Robert E. SAVITT, Plaintiff and Appellant, v. Warren Dubois JORDON, et al., Defendants and Respondents.
In this case we consider the issue of whether the State of California (State) may be held liable for injuries sustained by a visitor to a state correctional institution who was assaulted by a prisoner at that institution.
Plaintiff, a deputy district attorney for the County of Los Angeles, filed a complaint alleging in the first cause of action that on or about November 6, 1980 plaintiff was present at a parole hearing conducted at San Quentin Prison as a representative of Los Angeles County. At that time Warren DuBois Jordan (Jordan), a prisoner at that institution, attacked and repeatedly stabbed plaintiff with a knife. As a result of this attack plaintiff was hospitalized and unable to work for a period of time. In the second cause of action plaintiff alleged that the Department of Corrections, and thus State, had negligently allowed Jordan to come into possession of the knife which was used in the commission of the acts complained of.
State demurred to the second cause of action on the grounds that inter alia public entities are immune from liability by virtue of Government Code section 844.6.1
Plaintiff filed an amended complaint to which State again demurred. Thereafter, the trial court sustained without leave to amend State's demurrer and ordered the matter dismissed on the grounds that the immunity contained in section 844.6, subdivision (a), subsection (1) would bar any action against State. This appeal followed.
Section 844.6 2 provides that public entities, but not public employees, are immune from liability for “[a]n injury proximately caused by any prisoner.” Section 844 defines “prisoner” as “an inmate of prison, jail or penal or correctional facility.”
Citing Sava v. Fuller (1967) 249 Cal.App.2d 281, 57 Cal.Rptr. 312, Morgan v. County of Yuba (1964) 230 Cal.App.2d 938, 41 Cal.Rptr. 508 and Johnson v. State of California (1968) 69 Cal.2d 782, 73 Cal.Rptr. 240, 447 P.2d 352 plaintiff maintains that state liability exists where, as here, state officials have acted negligently in implementing ministerial acts. However, all the above cited cases were based on section 820.2 which provides that a public employee is not liable for any injury resulting from his act or omission when the act or omission was the result of the exercise of the discretion vested in him as a public official. In contrast, the immunity in section 844.6 applies to public entities rather than public employees (see subd. (d)), and makes no distinction between discretionary and ministerial acts.
Respectable textual authority notes that although the Tort Claims Act itself does not require such immunity, there is nothing in section 844.6 or in case law which allows for concurrent negligence by a public entity when a prisoner causes injury to a nonprisoner. (Van Alstyne, Cal. Government Tort Liability Practice (Cont.Ed.Bar 1980) § 4.16, p. 353.) Thus, it is conceivable that if a homicidal prisoner is negligently permitted to have access to prison visitors and, in fact, murders a visitor, the state would be immune from liability for its negligence.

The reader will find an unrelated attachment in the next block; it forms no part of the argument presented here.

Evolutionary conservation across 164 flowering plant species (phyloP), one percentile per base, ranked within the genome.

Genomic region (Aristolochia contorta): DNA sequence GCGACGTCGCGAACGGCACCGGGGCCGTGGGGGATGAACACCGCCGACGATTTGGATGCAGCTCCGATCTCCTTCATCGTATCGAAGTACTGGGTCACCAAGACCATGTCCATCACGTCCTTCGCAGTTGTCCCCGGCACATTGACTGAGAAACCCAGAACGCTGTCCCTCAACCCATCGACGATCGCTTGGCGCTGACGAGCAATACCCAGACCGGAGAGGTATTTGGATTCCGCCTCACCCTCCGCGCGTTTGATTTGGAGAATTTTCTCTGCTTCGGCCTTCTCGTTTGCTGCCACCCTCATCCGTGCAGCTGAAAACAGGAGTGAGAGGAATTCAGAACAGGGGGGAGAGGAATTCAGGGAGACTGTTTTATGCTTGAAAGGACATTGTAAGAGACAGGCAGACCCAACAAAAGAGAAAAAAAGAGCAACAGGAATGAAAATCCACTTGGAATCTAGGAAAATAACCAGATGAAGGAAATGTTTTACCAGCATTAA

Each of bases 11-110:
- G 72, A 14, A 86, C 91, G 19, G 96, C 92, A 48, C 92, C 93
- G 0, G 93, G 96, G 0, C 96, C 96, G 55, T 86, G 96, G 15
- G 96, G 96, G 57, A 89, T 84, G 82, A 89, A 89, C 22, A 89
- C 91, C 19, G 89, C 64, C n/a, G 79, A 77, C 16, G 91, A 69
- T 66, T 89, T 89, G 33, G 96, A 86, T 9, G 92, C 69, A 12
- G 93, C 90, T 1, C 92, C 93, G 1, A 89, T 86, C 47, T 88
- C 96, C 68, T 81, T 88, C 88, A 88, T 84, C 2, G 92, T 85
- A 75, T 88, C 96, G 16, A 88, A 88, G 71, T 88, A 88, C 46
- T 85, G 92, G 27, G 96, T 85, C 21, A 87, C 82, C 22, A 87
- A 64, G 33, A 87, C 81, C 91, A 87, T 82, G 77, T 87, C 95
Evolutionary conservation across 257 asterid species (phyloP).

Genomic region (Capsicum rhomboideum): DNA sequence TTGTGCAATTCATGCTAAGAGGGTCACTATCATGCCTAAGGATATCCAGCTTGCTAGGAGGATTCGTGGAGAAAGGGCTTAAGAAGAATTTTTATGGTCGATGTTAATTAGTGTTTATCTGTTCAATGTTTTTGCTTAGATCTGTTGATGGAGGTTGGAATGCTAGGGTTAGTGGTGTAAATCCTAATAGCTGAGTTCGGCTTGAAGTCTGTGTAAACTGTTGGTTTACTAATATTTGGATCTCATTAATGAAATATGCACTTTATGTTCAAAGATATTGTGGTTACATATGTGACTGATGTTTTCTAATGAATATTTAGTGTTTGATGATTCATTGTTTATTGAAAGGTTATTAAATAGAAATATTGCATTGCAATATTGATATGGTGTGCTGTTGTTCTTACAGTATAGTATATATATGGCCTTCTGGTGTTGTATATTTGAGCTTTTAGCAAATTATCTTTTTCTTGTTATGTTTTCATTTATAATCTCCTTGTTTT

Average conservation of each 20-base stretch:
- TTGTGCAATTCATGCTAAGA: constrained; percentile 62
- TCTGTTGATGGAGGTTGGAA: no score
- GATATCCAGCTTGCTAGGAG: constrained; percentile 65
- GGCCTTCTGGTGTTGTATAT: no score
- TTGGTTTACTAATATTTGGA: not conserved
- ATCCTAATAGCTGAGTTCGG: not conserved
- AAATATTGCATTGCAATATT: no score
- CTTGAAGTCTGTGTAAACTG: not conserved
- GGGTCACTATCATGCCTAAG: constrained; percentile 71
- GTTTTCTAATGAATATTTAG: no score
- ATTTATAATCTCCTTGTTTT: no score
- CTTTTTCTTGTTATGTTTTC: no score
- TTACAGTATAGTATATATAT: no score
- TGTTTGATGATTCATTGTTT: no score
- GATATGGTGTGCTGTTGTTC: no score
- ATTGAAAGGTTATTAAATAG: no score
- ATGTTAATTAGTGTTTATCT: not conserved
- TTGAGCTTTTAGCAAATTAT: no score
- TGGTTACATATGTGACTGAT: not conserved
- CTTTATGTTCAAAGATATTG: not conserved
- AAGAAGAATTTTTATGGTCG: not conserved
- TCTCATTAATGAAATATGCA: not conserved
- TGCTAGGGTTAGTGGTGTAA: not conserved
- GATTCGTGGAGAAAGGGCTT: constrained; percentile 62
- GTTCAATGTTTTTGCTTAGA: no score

Although we agree that it is regretable to grant immunity to a public entity after it has been proved to be grossly negligent, we must conclude that this is the law. Section 844.6, subdivision (a) explicitly provides that with the exception of certain enumerated sections the immunity granted to public entities is absolute with respect to injury proximately caused by a prisoner. Had the Legislature intended a different result it would have so stated.
The judgment is affirmed.
1. All statutes will refer to the Government Code unless otherwise indicated.
2. Section 844.6 in its entirety states as follows:“(a) Notwithstanding any other provision of this part, except as provided in this section and in Sections 814, 814.2, 845.4, and 845.6, or in Title 2.1 (commencing with Section 3500) of Part 3 of the Penal Code, a public entity is not liable for:“(1) An injury proximately caused by any prisoner.“(2) An injury to any prisoner.“(b) Nothing in this section affects the liability of a public entity under Article 1 (commencing with Section 17000) of Chapter 1 of Division 9 of the Vehicle Code.“(c) Except for an injury to a prisoner, nothing in this section prevents recovery from the public entity for an injury resulting from the dangerous condition of public property under Chapter 2 (commencing with Section 830) of this part.“(d) Nothing in this section exonerates a public employee from liability for injury proximately caused by his negligent or wrongful act or omission. The public entity may but is not required to pay any judgment, compromise or settlement, or may but is not required to indemnify any public employee, in any case where the public entity is immune from liability under this section; except that the public entity shall pay, as provided in Article 4 (commencing with Section 825) of Chapter 1 of this part, any judgment based on a claim against a public employee who is lawfully engaged in the practice of one of the healing arts under any law of this state for malpractice arising from an act or omission in the scope of his employment, and shall pay any compromise or settlement of a claim or action, based on such malpractice, to which the public entity has agreed.”
MILLER, Associate Justice.
ROUSE, Acting P.J., and SMITH, J., concur.